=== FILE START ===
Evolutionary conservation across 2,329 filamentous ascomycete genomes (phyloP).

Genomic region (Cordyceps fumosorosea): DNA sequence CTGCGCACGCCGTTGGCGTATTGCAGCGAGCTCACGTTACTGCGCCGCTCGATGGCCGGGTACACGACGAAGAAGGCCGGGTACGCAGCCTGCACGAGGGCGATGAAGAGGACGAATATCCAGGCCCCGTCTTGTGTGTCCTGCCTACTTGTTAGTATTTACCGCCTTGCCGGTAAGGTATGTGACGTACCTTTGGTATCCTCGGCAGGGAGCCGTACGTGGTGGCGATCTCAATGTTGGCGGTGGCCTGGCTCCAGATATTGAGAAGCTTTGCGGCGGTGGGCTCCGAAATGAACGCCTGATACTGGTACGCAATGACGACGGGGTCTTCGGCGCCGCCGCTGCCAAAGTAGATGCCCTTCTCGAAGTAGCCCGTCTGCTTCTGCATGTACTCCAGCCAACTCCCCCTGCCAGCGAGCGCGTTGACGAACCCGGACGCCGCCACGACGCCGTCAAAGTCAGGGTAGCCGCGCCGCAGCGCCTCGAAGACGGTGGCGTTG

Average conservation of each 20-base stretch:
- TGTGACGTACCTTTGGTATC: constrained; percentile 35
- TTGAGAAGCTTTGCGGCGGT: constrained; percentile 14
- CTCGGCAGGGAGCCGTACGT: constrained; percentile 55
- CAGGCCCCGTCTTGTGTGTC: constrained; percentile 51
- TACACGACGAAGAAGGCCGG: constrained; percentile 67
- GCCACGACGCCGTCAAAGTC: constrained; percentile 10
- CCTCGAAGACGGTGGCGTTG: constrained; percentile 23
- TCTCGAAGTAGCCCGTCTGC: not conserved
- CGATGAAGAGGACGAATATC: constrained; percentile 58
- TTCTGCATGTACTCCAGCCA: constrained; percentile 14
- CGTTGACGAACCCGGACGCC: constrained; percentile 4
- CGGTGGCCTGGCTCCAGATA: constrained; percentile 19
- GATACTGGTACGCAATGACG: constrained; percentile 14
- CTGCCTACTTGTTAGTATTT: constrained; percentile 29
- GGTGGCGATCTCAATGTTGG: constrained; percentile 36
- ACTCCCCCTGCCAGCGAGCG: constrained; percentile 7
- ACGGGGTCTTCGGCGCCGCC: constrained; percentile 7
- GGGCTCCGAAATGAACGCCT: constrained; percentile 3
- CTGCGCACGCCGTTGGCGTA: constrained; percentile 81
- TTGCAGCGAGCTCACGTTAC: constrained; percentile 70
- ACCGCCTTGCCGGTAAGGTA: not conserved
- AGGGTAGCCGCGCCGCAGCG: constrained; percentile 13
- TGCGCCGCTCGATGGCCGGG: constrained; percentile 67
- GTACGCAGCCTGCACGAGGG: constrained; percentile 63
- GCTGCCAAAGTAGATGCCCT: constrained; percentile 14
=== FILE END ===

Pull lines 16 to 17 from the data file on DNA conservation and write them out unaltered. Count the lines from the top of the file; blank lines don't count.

- GATACTGGTACGCAATGACG: constrained; percentile 14
- CTGCCTACTTGTTAGTATTT: constrained; percentile 29